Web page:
BMI and Self-Rated Attractiveness
Frederick et.al. (2006), utilizing survey data primarily from readers at msnbc.com found a clear relationship (plotted in the image to the right) between BMI and body satisfaction. In this study, women tended to feel best about their bodies when their BMI was between 17.5-20 and men tended to feel best when their BMI was around 23-24. Using the standard rules-of-thumb for categorizing BMI values, women prefer being slightly underweight to on the low-side of normal weight. Men, on the other hand, prefer being at the higher end of normal weight. While no single illustration can accurately depict BMI (a range of heights/weights/ body types can produce identical BMI scores), the following images (available from BMI-Club) might be helpful.
- men are more satisfied with larger BMI scores (not surprising)
- optimal BMI scores for both sexes do not predictably produce an “I have a good body” self-evaluation in either sex
Conclusions based on the data used in this study may not generalize well to the larger population.
- web surveys are limited by demographic differences in access to and use of the internet, sampling frame problems, response rate problems, (for external validity) and controlling access (for internal validity) (see Wiersma for a brief, accessible introduction or, e.g., DOI 10.1108/10662240510590360
- MSNBC.com is the most popular news site on the web; the age-distribution of web news consumers is improving, but is still skewed toward the young and the educated, sex differences exist in preferences for what types of news are pursued, partisan political/ideological differences result in use of different news sources; etc. (Pew Research Center Report)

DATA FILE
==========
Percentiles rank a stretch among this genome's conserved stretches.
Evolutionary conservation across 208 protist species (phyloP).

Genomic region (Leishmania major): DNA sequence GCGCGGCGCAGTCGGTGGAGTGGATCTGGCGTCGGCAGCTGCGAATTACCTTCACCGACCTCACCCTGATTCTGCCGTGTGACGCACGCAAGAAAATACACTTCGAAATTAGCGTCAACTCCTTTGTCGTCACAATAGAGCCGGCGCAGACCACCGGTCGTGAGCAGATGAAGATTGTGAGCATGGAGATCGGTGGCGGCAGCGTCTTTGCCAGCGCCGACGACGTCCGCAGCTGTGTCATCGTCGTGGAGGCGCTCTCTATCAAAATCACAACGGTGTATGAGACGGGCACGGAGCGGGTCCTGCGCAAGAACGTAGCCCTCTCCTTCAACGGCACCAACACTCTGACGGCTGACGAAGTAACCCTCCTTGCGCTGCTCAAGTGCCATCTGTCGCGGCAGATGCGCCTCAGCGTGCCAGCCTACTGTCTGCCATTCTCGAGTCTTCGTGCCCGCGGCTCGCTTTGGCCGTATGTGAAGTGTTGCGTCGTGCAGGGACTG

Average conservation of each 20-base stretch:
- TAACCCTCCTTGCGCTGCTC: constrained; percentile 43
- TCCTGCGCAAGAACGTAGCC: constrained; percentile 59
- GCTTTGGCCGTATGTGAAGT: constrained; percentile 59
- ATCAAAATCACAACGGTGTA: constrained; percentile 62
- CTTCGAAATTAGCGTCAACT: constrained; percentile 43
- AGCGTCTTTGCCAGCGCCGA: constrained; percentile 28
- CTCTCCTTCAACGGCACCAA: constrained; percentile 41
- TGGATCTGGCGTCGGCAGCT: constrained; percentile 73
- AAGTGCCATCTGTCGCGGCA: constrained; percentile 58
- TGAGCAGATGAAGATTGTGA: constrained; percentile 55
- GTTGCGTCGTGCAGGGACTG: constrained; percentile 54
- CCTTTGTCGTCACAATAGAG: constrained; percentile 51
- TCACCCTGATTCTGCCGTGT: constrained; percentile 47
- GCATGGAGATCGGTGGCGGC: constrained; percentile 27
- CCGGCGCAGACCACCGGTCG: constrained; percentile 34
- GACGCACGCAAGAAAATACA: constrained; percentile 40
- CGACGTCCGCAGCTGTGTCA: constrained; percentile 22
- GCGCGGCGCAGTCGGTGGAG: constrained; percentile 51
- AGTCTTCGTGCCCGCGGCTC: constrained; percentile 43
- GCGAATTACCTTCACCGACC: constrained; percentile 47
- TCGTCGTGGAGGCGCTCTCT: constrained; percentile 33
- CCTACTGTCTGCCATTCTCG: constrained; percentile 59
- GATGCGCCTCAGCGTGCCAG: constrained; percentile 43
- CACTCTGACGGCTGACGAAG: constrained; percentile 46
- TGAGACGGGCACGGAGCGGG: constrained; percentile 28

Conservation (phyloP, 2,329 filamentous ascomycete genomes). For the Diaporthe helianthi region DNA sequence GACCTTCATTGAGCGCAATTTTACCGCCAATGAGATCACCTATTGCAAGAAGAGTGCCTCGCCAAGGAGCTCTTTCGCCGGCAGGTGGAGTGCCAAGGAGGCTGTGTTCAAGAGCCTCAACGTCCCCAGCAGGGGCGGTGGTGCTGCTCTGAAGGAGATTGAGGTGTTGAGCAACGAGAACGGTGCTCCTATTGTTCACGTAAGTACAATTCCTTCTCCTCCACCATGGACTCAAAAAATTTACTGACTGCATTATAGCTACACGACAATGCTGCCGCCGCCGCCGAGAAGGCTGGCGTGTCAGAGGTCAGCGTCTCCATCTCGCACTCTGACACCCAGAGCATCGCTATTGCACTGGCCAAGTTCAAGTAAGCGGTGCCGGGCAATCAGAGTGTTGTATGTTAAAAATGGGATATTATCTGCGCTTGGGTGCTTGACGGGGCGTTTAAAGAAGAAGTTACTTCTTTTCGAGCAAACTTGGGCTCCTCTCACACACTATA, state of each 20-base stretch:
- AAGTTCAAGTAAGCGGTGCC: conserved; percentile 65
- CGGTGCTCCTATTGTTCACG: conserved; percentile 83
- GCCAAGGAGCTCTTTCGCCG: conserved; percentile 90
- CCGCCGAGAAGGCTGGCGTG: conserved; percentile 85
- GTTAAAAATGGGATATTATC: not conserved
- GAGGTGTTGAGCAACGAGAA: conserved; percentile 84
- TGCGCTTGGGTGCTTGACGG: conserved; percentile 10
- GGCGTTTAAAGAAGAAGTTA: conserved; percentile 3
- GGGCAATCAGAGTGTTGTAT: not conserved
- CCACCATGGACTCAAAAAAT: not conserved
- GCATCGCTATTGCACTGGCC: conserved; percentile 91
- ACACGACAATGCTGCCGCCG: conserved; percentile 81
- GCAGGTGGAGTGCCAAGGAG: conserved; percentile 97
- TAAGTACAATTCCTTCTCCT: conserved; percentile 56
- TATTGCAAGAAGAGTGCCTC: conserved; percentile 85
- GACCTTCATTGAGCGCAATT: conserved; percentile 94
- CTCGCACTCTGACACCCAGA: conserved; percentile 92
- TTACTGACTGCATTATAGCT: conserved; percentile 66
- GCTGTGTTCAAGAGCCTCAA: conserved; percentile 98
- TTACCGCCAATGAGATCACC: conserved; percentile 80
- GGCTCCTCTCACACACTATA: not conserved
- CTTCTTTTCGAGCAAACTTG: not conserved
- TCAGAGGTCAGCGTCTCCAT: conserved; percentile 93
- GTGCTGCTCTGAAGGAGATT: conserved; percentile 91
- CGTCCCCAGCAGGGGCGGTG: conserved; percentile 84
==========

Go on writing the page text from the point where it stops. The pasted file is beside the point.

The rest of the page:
- a recent review comparing self-report with objective measures of height and weight found a trend of under-reporting for weight and over-reporting for height in self-reports; with significant levels of variation between studies and widely divergent methods of measuring or estimating height/weight (doi: 10.1111/j.1467-789X.2007.00347.x)
- for women the mean BMI in this study is 24.2 while the mean self-reported BMI in the NHANES study is 27.2 (and the mean measured BMI in the same study is 28.0)
- for men the mean BMI in this study is 26.6 while the mean self-reported BMI in the NHANES study is 27.6 (and the measured BMI in the same study is 28.0)
FREDERICK, D., PEPLAU, L., & LEVER, J. (2006). The swimsuit issue: Correlates of body image in a sample of 52,677 heterosexual adults Body Image, 3 (4), 413-419 DOI: 10.1016/j.bodyim.2006.08.002